CCC '18 S4 - Balanced Trees

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Points: 15 (partial)
Time limit: 2.0s
Memory limit: 256M

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Problem type
Canadian Computing Competition: 2018 Stage 1, Senior #4

Trees have many fascinating properties. While this is primarily true for trees in nature, the concept of trees in math and computer science is also interesting. A particular kind of tree, a perfectly balanced tree, is defined as follows.

Every perfectly balanced tree has a positive integer weight. A perfectly balanced tree of weight 1 always consists of a single node. Otherwise, if the weight of a perfectly balanced tree is w and w \ge 2, then the tree consists of a root node with branches to k subtrees, such that 2 \le k \le w. In this case, all k subtrees must be completely identical, and be perfectly balanced themselves.

In particular, all k subtrees must have the same weight. This common weight must be the maximum integer value such that the sum of the weights of all k subtrees does not exceed w, the weight of the overall tree. For example, if a perfectly balanced tree of weight 8 has 3 subtrees, then each subtree would have weight 2, since 2 + 2 + 2 = 6 \le 8.

Given N, find the number of perfectly balanced trees with weight N.

Input Specification

The input will be a single line containing the integer N (1 \le N \le 10^9).

For 5 of the 15 marks available, N \le 1\,000.

For an additional 2 of the 15 marks available, N \le 50\,000.

For an additional 2 of the 15 marks available, N \le 10^6.

Output Specification

Output a single integer, the number of perfectly balanced trees with weight N.

Sample Input 1

4

Sample Output 1

3

Explanation for Sample Output 1

One tree has a root with four subtrees of weight 1; a second tree has a root with two subtrees of weight 2; the third tree has a root with three subtrees of weight 1.

Sample Input 2

10

Sample Output 2

13

Comments


  • 4
    elliss  commented on Feb. 4, 2019, 11:25 a.m.

    I still have questions about the second sample input. I tried and got the same result as that guy got--17. Can anyone specify what the situation is when input is 10? ty


    • 3
      spatarel  commented on Feb. 18, 2019, 8:42 a.m. edit 3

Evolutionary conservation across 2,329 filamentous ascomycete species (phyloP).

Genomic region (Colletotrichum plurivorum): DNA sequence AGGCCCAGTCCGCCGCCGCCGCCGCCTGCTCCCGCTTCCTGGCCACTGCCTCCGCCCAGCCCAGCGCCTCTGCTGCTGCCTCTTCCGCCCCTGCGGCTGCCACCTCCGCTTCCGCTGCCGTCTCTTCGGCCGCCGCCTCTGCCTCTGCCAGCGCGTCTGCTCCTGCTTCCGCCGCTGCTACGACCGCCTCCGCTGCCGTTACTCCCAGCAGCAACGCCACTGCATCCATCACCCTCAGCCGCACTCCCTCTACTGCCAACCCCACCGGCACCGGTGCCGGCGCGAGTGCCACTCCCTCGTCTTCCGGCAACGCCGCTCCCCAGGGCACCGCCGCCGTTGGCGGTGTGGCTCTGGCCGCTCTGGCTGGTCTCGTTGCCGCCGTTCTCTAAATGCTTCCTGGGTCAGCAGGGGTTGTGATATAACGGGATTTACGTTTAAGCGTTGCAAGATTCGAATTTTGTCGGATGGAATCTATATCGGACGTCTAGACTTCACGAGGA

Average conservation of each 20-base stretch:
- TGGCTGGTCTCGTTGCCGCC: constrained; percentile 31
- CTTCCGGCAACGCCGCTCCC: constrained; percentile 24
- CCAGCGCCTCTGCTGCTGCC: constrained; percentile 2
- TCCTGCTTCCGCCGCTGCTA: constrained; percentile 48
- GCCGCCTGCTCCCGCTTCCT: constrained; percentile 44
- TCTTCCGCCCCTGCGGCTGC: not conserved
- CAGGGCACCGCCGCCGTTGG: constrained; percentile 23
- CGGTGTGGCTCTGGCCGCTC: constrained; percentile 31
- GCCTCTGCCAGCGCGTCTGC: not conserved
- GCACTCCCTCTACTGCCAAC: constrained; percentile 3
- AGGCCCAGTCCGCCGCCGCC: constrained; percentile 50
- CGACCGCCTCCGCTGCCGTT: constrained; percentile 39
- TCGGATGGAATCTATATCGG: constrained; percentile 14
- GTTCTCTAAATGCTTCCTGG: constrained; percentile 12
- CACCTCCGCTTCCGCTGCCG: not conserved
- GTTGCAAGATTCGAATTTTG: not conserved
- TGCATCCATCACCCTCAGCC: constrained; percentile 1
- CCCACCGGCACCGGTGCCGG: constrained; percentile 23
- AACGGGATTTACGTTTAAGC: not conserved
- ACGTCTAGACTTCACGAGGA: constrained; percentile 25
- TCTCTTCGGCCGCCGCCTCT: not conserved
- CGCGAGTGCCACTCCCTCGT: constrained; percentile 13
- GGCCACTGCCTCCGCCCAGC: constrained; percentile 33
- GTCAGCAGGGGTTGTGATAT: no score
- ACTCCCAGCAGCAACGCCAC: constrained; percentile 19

SPOLIER ALERT!

      Let F(w) = number of trees of wight w
      
      Then:
      F(1) = 1
      F(2) = F(2/2)
           = F(1) = 1
      F(3) = F(3/3) + F(3/2)
           = F(1) + F(1) = 2
      F(4) = F(4/4) + F(4/3) + F(4/2)
           = F(1) + F(1) + F(2) = 1 + 1 + 1 = 3
      F(10) = F(10/10) + F(10/9) + F(10/8) + F(10/7) + F(10/6) + F(10/5) + F(10/4) + F(10/3) + F(10/2)
            = F(1) + F(1) + F(1) + F(1) + F(1) + F(2) + F(2) + F(3) + F(5)
            = 1 + 1 + 1 + 1 + 1 + 1 + 1 + 2 + 4 = 13

      Good luck solving the problem!


  • -2
    Summertony717  commented on Jan. 27, 2019, 10:43 p.m.

    I don't know why I get seg fault on the last batch... I doubled checked my indexing, and nothing seems to be wrong..


    • 6
      Plasmatic  commented on Jan. 27, 2019, 11:02 p.m.

      You're running out of memory


  • 3
    albertlai431  commented on March 6, 2018, 7:57 p.m. edit 2

    Slow judge? Or is my code just too slow

    Edit: Nvm passed


  • 3
    kenxshiba  commented on Feb. 20, 2018, 5:52 p.m.

    Please give an explanation to Sample Output 2. I tried it on a whiteboard and got 17.


    • -4
      rickywen12345  commented on Feb. 3, 2019, 7:24 p.m.

      u can have subtrees in subtrees, so for example if u had 2 trees with the weight of 5, each subtree has 4 different variations (11111,222,4,5)


    • 4
      aeternalis1  commented on Feb. 20, 2018, 6:05 p.m.

      If you would like a detailed explanation, please go to https://slack.dmoj.ca/ and reach me in direct messages. (This could end up being a long conversation so I would prefer it not be in comments)